Picture a tiny ballerina, with hair bun and tutu, methodically turning inside an old-fashioned jewelry box. For some, it's the quintessential image of a dancer. Everything is evenly-paced and predictable. But that's not the sort of ballet featured in Today's Masters, a two-hour program being performed by Ballet Arizona through Sunday, March 27, at the Orpheum Theatre.
That’s because watching two of the program’s five pieces, both choreographed by Alejandro Cerrudo, is more like opening the lid of a tightly wound jack-in-the-box – and then having a Gumby toy on steroids pop out. That cheerful green figure with bendable limbs could move every which way; not unlike the cast of Thursday’s opening night performance.
Cerrudo, who serves as resident choreographer with Hubbard Street Dance Chicago, hails from Spain. His pieces Second to Last (Second Movement) and Pacopepepluto comprise the middle section of the three-act program. Ballet Arizona commissioned Second to Last, and first performed it during the 2013-14 season. It’s their first pass at performing Pacopepepluto, but they nailed it.
Three pairs of dancers, including uber-limber Lauren Flower and Eric Hipolito Jr., moved during Second to Last like birds or sea creatures compelled to undertake a delicate, fragile mating ritual. Forget those pesky pirouettes replete with endless rotations. Second to Last was filled with lunges, scissor kicks, and undulations.
But then Ballet Arizona pushed it further, as Nayon Iovino, Helio Lima, and Alejandro Mendez performed Pacopepepluto, which replaces characteristic movements of classical ballet with more modern fare. Think mime, gymnastics, and quirky variations on famed Broadway choreographer Bob Fosse’s jazz hands – plus hints of erotic dance and Steve Martin’s old King Tut bit for Saturday Night Live.
That’s followed by Iovino’s Inner Layer, which premièred in 2014 during Ballet Arizona’s Innovations. There’s no music when it opens, as lights hover over the dancers like ghosts — but the audience hears the steps, and breathing, of its six dancers. Denim tops get stripped away (yes, the women wear leotards underneath), and used as props during various push-and-pull movements accompanied by sounds signaling automation. They're worn again by the time the dance ends.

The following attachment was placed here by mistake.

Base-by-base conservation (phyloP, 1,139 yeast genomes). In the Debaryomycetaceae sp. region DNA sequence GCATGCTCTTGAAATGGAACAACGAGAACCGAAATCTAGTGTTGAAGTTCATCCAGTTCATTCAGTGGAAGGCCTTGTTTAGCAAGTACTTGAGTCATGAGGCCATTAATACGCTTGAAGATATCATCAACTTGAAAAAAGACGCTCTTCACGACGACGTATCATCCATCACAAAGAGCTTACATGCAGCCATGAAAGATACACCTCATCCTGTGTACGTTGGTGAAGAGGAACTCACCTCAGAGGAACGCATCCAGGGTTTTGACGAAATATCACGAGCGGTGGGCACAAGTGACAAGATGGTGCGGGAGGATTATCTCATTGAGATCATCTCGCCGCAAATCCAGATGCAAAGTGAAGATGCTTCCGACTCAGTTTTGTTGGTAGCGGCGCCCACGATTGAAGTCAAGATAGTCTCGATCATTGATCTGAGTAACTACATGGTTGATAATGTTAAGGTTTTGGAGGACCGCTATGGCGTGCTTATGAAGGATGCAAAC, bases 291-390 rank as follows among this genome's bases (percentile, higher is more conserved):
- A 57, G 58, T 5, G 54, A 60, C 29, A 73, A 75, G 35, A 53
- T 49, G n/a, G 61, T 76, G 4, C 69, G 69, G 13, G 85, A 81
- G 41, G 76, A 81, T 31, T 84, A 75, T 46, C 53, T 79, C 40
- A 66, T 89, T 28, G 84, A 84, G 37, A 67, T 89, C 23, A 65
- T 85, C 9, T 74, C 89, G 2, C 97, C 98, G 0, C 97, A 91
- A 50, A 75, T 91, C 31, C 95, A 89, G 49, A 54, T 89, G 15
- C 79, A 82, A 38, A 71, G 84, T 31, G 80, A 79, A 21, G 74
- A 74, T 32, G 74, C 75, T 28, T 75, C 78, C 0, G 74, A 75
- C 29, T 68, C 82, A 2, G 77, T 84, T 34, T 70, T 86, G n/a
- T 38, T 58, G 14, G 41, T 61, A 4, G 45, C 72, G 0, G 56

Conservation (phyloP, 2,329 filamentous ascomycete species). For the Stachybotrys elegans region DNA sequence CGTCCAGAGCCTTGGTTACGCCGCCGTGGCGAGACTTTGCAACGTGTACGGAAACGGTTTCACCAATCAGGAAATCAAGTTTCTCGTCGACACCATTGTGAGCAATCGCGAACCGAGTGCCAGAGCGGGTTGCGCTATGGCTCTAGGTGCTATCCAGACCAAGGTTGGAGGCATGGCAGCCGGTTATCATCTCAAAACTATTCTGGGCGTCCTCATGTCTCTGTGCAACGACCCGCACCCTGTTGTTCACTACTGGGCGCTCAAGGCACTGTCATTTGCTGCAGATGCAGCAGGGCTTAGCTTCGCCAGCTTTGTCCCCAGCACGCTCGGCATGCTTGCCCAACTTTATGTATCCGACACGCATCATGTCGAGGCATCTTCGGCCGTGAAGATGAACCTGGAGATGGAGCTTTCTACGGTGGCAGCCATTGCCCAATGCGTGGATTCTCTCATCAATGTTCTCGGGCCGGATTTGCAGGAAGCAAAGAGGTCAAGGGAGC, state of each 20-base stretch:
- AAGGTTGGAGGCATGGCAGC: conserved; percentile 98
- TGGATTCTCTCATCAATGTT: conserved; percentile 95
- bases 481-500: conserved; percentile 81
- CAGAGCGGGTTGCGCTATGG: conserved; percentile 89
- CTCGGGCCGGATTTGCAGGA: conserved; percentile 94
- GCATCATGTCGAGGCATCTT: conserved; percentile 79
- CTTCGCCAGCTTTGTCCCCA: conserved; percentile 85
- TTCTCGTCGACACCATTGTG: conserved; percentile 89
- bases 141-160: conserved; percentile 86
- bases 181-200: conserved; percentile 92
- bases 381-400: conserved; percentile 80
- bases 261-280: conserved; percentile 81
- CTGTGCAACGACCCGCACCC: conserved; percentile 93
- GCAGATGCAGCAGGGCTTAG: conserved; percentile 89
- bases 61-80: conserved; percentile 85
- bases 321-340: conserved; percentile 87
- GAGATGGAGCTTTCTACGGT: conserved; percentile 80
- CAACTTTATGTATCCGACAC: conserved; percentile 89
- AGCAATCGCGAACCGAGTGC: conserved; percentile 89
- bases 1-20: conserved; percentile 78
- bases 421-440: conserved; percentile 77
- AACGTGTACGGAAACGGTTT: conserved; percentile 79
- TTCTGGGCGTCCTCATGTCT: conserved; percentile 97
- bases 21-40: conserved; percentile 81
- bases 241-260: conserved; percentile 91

Today’s Masters also includes choreography by August Bournonville, who directed the Royal Danish Ballet for nearly 50 years during the mid-19th century, and by Ib Andersen, who danced with the Royal Danish Ballet before joining the New York City Ballet under renowned 20th century choreographer George Balanchine.
Bournoville’s Konservatoriet, which sets dancers in a ballet class, opens the Today’s Masters program. Staged by Andersen, it beautifully captures Bournoville’s romanticism replete with lifts and feet aflutter. Michelle Vagi, who joined the company in 2006, delivered a stunning performance on opening night. Her arms reached towards the sky like a tender plant yearning for the sun. Expressive, but not overwrought, her technique was crisp and strong.
Today’s Masters concludes with two movements from Symphonie Classique, choreographed by Andersen. Dancers convene under four white chandeliers suspended overhead, donning classic ballet attire including tutus for the women and velvet jackets with tights for the men. Two hours earlier, audiences might have pegged them for typical jewelry box-type dancers. But after seeing the company’s growing facility with coupling contemporary and classical dance, it’s clear that company dancers and other creatives aren’t about to box themselves in.
Today’s Masters continues through Sunday, March 27, at the Orpheum Theatre, 203 West Adams Street. Tickets start at $25. For information or tickets visit Ballet Arizona online or call the box office at 602-381-1096.
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